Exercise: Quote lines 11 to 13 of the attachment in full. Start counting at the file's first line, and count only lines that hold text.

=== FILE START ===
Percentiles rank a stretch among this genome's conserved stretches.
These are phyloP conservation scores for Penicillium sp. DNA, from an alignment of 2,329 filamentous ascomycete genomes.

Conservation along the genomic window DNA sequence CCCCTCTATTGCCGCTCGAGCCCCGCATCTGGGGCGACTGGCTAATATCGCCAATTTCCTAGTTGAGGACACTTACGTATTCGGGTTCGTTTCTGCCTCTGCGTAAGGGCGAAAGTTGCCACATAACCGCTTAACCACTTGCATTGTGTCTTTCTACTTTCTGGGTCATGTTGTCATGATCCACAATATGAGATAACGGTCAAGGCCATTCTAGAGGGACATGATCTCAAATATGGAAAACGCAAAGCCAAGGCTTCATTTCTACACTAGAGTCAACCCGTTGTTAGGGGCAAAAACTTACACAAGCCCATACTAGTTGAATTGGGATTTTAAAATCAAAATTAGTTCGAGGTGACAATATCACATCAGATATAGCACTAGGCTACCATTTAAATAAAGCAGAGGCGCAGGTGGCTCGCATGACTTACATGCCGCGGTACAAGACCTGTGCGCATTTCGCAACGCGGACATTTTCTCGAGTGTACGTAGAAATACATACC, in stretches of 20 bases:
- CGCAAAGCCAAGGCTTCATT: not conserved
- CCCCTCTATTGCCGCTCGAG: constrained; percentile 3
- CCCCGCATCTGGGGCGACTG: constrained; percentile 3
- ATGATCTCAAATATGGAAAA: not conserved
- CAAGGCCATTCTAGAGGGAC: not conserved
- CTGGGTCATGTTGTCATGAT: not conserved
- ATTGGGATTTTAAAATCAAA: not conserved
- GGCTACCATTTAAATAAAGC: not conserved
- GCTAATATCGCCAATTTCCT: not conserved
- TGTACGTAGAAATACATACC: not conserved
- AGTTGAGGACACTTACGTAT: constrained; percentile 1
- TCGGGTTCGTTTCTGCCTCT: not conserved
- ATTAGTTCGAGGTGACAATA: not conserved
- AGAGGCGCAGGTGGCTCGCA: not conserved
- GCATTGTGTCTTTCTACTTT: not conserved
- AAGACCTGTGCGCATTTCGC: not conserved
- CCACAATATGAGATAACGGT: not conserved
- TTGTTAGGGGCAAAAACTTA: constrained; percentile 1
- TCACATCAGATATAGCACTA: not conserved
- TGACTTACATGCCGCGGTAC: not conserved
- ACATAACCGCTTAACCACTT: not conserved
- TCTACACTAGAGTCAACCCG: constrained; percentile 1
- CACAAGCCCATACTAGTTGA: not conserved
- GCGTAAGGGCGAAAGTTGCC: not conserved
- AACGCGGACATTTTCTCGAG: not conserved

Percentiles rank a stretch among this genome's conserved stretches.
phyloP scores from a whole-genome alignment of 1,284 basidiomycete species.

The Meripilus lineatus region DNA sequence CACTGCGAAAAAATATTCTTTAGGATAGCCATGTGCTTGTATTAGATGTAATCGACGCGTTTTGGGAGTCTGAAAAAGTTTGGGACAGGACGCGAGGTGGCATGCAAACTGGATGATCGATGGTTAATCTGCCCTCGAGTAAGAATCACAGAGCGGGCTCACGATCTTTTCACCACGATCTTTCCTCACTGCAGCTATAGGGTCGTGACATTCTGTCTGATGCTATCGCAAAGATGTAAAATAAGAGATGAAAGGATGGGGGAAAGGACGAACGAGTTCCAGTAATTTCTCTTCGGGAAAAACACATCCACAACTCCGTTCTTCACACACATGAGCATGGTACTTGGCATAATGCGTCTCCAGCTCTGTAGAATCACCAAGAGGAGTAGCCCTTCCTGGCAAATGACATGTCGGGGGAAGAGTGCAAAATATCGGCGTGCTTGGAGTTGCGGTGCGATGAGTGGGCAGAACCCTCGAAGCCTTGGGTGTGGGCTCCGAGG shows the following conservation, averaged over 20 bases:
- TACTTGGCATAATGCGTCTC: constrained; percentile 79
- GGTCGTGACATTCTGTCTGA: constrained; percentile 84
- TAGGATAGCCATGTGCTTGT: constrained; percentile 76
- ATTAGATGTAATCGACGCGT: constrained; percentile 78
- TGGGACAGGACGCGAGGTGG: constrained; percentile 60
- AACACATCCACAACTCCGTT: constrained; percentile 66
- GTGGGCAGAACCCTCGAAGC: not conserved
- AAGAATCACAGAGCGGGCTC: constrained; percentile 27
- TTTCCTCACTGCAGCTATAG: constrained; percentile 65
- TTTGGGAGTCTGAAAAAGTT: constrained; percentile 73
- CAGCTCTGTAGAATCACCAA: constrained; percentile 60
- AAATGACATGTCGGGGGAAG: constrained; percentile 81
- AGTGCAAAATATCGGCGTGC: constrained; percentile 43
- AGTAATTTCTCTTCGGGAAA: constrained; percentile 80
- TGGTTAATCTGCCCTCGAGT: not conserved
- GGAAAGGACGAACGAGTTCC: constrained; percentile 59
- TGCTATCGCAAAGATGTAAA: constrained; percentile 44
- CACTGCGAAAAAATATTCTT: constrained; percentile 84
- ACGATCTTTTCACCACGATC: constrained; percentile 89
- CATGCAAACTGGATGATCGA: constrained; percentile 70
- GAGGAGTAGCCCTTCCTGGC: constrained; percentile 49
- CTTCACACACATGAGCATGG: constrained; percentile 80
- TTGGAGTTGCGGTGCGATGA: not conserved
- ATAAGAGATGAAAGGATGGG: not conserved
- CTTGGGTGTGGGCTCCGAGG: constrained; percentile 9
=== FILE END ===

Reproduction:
- GGCTACCATTTAAATAAAGC: not conserved
- GCTAATATCGCCAATTTCCT: not conserved
- TGTACGTAGAAATACATACC: not conserved